COACH MORRIS: JF is a great player. He's got a lot of dog in him. I think you can see that on tape. I just think now with those two being all the media, Twitter, Instagram, you get so much notoriety, all that stuff. That part from a PR stage, it kind of hurts you a little bit to have a guy committed so long, something crazy happens. Like we've said since we've been here, we want guys that want to be here and play hard for each other. We're still trying to establish that chemistry in the locker room with a brotherhood of guys in there that will fight for each other day in, day out. That's what we want. We feel like we got a lot of kids today that signed with us that want to be at Texas Tech and they have a lot to prove. A bunch of them stuck with us through a not‑so‑good season, which shows a lot about their character. We couldn't be more happy. A guy like Madison, all the Big 12 made long pushes at towards the end of this thing, thanks but no thanks. Conner Dyer, those are guys that are true Red Raiders, they want to be here. I think they're doing all the right things for this program. That's who we want in these seats during the team meeting.
Morris, and I think all of the coaches probably feel this way, opines about how kids today maybe aren't as appreciative of all of the benefits that players receive.
Q. Communicate in the same way but a different vehicle?
COACH MORRIS: I mean, it's hard for me to say because I was not heavily recruited. But some of these kids I think aren't as appreciative as what all goes into this, them getting the free education, now the cost of attendance going into it, the whole nutrition factor side of it. We're feeding them a couple meals a day, hot snacks all day long. I just don't think they appreciate it as much as what they did 10, 15 years ago. They're going to school for free. What a privilege and what an honor it is. It's almost like all the stuff has kind of gotten to them and they expect all this stuff should be handed to them when they get here. I don't think they appreciate it as much now. Just the whole experience, really the fact there's not many kids that sign Division I to play football.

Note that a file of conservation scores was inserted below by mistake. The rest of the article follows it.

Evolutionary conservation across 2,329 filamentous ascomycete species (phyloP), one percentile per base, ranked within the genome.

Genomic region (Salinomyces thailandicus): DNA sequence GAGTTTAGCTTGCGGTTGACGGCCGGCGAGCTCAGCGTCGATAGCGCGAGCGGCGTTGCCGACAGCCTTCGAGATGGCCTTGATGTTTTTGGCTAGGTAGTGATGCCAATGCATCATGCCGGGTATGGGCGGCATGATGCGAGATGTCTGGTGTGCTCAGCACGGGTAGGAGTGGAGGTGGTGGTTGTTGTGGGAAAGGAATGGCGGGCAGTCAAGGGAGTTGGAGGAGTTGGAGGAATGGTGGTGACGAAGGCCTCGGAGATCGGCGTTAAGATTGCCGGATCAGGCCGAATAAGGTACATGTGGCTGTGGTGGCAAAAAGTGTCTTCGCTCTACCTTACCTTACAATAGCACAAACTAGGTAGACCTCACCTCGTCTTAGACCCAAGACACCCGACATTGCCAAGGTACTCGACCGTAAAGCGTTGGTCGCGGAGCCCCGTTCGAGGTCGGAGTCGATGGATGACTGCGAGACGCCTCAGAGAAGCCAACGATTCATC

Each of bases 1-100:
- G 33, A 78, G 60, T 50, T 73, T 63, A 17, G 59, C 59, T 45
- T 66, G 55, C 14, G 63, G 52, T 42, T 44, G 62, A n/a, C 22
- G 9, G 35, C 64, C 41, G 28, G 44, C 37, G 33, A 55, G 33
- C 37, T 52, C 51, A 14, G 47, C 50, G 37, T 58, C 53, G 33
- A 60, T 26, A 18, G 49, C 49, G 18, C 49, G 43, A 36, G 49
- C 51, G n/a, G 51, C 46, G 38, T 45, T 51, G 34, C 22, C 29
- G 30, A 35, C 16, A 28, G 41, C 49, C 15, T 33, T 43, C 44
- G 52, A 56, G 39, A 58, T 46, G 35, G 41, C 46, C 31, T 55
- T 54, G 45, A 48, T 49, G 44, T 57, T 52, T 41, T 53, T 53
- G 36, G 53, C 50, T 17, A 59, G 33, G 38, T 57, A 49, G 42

And this was the last quote and you have to assume that Morris was talking about Stidham here.
COACH MORRIS: No doubt. You get to know these kids and you build great relationships with them and their families most of the time. Some of the stuff is hard to swallow. At the same time they're 17‑ to 18‑year‑old kids being influenced by a lot of different people, people in their hometown, their coaches, peers, parents. They're being pulled in a lot of different directions. You're the adult in the situation, handle it the best way you can. You develop great relationships with these kids. It can be tough to swallow at times.